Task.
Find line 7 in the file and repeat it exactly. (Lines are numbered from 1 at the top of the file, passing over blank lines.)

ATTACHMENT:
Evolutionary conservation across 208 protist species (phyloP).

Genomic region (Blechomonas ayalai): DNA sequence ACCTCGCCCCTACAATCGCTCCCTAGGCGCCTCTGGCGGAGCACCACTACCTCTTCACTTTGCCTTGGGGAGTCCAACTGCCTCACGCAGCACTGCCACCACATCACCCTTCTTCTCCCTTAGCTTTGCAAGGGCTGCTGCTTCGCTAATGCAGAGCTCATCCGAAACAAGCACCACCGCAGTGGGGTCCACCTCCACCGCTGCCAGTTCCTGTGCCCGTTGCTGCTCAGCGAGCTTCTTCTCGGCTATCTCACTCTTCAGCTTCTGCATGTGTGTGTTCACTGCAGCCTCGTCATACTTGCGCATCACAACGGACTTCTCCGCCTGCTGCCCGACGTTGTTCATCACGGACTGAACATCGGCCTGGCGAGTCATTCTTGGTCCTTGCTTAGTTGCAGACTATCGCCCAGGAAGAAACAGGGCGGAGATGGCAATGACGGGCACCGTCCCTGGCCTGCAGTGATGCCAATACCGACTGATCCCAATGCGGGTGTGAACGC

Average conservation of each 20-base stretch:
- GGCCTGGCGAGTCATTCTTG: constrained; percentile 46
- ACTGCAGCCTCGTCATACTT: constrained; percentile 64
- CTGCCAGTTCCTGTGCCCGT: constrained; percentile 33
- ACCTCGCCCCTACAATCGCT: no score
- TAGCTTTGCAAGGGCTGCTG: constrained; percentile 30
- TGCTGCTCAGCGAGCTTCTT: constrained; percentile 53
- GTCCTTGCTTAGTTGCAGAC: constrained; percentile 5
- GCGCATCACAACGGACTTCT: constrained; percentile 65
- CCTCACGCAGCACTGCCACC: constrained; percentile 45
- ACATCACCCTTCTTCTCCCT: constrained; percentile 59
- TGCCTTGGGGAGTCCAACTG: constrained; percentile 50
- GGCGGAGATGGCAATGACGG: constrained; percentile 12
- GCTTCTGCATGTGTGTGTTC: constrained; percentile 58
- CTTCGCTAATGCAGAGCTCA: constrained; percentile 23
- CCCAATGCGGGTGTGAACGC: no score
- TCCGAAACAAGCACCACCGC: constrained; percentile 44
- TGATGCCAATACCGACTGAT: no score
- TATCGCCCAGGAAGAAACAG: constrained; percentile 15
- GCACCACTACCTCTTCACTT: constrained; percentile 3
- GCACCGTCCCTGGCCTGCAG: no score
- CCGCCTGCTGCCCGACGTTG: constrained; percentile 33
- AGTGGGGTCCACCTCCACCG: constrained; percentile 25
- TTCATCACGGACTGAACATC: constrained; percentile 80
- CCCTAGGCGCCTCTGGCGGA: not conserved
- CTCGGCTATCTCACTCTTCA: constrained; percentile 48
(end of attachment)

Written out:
- ACCTCGCCCCTACAATCGCT: no score